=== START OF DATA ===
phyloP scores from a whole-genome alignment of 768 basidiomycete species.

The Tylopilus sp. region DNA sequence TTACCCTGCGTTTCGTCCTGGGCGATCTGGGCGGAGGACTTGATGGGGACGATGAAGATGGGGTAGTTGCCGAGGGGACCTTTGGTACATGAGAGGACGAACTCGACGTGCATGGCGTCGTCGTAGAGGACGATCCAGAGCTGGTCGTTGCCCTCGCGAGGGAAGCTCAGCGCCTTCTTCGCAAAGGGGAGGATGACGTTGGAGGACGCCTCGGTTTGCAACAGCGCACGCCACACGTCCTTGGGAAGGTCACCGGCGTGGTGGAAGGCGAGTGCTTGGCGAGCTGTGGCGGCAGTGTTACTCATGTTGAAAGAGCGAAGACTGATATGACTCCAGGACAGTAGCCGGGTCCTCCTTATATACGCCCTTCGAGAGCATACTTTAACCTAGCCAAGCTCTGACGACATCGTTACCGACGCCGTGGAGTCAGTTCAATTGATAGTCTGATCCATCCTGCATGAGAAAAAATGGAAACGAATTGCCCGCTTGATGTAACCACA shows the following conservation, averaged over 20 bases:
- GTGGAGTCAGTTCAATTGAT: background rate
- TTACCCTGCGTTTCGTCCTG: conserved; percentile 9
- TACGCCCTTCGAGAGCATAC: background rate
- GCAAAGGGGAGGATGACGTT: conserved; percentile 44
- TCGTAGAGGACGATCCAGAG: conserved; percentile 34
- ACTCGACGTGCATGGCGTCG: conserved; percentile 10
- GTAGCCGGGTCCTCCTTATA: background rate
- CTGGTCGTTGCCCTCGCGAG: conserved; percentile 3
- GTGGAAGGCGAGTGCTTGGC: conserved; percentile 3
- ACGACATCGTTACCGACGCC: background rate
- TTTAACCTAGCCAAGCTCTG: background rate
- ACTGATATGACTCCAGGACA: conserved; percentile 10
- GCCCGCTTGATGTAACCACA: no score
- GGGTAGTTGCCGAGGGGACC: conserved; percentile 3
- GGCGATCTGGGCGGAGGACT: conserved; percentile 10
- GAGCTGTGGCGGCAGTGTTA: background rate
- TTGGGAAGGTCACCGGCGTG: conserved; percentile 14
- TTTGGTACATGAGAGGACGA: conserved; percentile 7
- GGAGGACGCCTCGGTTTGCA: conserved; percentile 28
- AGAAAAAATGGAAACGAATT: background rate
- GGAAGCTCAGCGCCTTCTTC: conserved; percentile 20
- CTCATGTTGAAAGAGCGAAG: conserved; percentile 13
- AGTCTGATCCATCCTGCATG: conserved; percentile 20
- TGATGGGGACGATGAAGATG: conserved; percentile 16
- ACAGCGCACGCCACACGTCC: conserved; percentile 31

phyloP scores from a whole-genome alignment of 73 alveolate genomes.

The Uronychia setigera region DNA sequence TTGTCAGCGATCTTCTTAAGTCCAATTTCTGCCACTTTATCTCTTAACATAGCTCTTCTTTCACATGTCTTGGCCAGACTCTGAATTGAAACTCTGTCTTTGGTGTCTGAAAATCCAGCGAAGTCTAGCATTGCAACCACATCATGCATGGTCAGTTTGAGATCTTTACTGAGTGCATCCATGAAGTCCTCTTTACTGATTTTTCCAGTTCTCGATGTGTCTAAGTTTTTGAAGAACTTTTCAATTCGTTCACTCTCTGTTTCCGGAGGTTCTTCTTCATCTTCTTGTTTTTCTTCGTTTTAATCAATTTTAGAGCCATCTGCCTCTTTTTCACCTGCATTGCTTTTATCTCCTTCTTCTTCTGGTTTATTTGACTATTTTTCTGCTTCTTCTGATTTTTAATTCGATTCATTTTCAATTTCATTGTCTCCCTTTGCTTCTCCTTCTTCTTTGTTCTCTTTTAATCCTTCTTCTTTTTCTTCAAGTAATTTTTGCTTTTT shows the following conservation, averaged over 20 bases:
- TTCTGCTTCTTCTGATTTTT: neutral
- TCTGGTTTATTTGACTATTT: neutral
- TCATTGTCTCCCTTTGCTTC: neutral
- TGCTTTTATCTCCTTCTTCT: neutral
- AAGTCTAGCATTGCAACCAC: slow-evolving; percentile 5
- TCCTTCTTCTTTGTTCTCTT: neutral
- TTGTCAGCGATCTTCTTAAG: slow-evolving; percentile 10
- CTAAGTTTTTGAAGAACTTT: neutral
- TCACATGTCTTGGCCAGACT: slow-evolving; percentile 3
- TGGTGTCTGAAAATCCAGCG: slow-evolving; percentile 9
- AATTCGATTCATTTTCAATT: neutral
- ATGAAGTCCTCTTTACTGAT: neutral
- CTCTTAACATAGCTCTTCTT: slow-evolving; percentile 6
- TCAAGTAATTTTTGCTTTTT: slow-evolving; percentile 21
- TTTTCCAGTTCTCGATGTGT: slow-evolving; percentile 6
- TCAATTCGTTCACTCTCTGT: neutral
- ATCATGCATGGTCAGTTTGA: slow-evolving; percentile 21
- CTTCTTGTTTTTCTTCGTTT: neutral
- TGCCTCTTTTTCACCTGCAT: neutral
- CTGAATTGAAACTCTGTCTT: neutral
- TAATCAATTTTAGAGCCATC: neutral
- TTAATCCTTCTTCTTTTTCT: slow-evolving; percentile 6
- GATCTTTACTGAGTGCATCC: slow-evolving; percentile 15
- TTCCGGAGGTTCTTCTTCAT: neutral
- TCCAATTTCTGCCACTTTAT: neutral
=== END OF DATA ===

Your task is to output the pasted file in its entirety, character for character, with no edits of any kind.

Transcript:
phyloP scores from a whole-genome alignment of 768 basidiomycete species.

The Tylopilus sp. region DNA sequence TTACCCTGCGTTTCGTCCTGGGCGATCTGGGCGGAGGACTTGATGGGGACGATGAAGATGGGGTAGTTGCCGAGGGGACCTTTGGTACATGAGAGGACGAACTCGACGTGCATGGCGTCGTCGTAGAGGACGATCCAGAGCTGGTCGTTGCCCTCGCGAGGGAAGCTCAGCGCCTTCTTCGCAAAGGGGAGGATGACGTTGGAGGACGCCTCGGTTTGCAACAGCGCACGCCACACGTCCTTGGGAAGGTCACCGGCGTGGTGGAAGGCGAGTGCTTGGCGAGCTGTGGCGGCAGTGTTACTCATGTTGAAAGAGCGAAGACTGATATGACTCCAGGACAGTAGCCGGGTCCTCCTTATATACGCCCTTCGAGAGCATACTTTAACCTAGCCAAGCTCTGACGACATCGTTACCGACGCCGTGGAGTCAGTTCAATTGATAGTCTGATCCATCCTGCATGAGAAAAAATGGAAACGAATTGCCCGCTTGATGTAACCACA shows the following conservation, averaged over 20 bases:
- GTGGAGTCAGTTCAATTGAT: background rate
- TTACCCTGCGTTTCGTCCTG: conserved; percentile 9
- TACGCCCTTCGAGAGCATAC: background rate
- GCAAAGGGGAGGATGACGTT: conserved; percentile 44
- TCGTAGAGGACGATCCAGAG: conserved; percentile 34
- ACTCGACGTGCATGGCGTCG: conserved; percentile 10
- GTAGCCGGGTCCTCCTTATA: background rate
- CTGGTCGTTGCCCTCGCGAG: conserved; percentile 3
- GTGGAAGGCGAGTGCTTGGC: conserved; percentile 3
- ACGACATCGTTACCGACGCC: background rate
- TTTAACCTAGCCAAGCTCTG: background rate
- ACTGATATGACTCCAGGACA: conserved; percentile 10
- GCCCGCTTGATGTAACCACA: no score
- GGGTAGTTGCCGAGGGGACC: conserved; percentile 3
- GGCGATCTGGGCGGAGGACT: conserved; percentile 10
- GAGCTGTGGCGGCAGTGTTA: background rate
- TTGGGAAGGTCACCGGCGTG: conserved; percentile 14
- TTTGGTACATGAGAGGACGA: conserved; percentile 7
- GGAGGACGCCTCGGTTTGCA: conserved; percentile 28
- AGAAAAAATGGAAACGAATT: background rate
- GGAAGCTCAGCGCCTTCTTC: conserved; percentile 20
- CTCATGTTGAAAGAGCGAAG: conserved; percentile 13
- AGTCTGATCCATCCTGCATG: conserved; percentile 20
- TGATGGGGACGATGAAGATG: conserved; percentile 16
- ACAGCGCACGCCACACGTCC: conserved; percentile 31

phyloP scores from a whole-genome alignment of 73 alveolate genomes.

The Uronychia setigera region DNA sequence TTGTCAGCGATCTTCTTAAGTCCAATTTCTGCCACTTTATCTCTTAACATAGCTCTTCTTTCACATGTCTTGGCCAGACTCTGAATTGAAACTCTGTCTTTGGTGTCTGAAAATCCAGCGAAGTCTAGCATTGCAACCACATCATGCATGGTCAGTTTGAGATCTTTACTGAGTGCATCCATGAAGTCCTCTTTACTGATTTTTCCAGTTCTCGATGTGTCTAAGTTTTTGAAGAACTTTTCAATTCGTTCACTCTCTGTTTCCGGAGGTTCTTCTTCATCTTCTTGTTTTTCTTCGTTTTAATCAATTTTAGAGCCATCTGCCTCTTTTTCACCTGCATTGCTTTTATCTCCTTCTTCTTCTGGTTTATTTGACTATTTTTCTGCTTCTTCTGATTTTTAATTCGATTCATTTTCAATTTCATTGTCTCCCTTTGCTTCTCCTTCTTCTTTGTTCTCTTTTAATCCTTCTTCTTTTTCTTCAAGTAATTTTTGCTTTTT shows the following conservation, averaged over 20 bases:
- TTCTGCTTCTTCTGATTTTT: neutral
- TCTGGTTTATTTGACTATTT: neutral
- TCATTGTCTCCCTTTGCTTC: neutral
- TGCTTTTATCTCCTTCTTCT: neutral
- AAGTCTAGCATTGCAACCAC: slow-evolving; percentile 5
- TCCTTCTTCTTTGTTCTCTT: neutral
- TTGTCAGCGATCTTCTTAAG: slow-evolving; percentile 10
- CTAAGTTTTTGAAGAACTTT: neutral
- TCACATGTCTTGGCCAGACT: slow-evolving; percentile 3
- TGGTGTCTGAAAATCCAGCG: slow-evolving; percentile 9
- AATTCGATTCATTTTCAATT: neutral
- ATGAAGTCCTCTTTACTGAT: neutral
- CTCTTAACATAGCTCTTCTT: slow-evolving; percentile 6
- TCAAGTAATTTTTGCTTTTT: slow-evolving; percentile 21
- TTTTCCAGTTCTCGATGTGT: slow-evolving; percentile 6
- TCAATTCGTTCACTCTCTGT: neutral
- ATCATGCATGGTCAGTTTGA: slow-evolving; percentile 21
- CTTCTTGTTTTTCTTCGTTT: neutral
- TGCCTCTTTTTCACCTGCAT: neutral
- CTGAATTGAAACTCTGTCTT: neutral
- TAATCAATTTTAGAGCCATC: neutral
- TTAATCCTTCTTCTTTTTCT: slow-evolving; percentile 6
- GATCTTTACTGAGTGCATCC: slow-evolving; percentile 15
- TTCCGGAGGTTCTTCTTCAT: neutral
- TCCAATTTCTGCCACTTTAT: neutral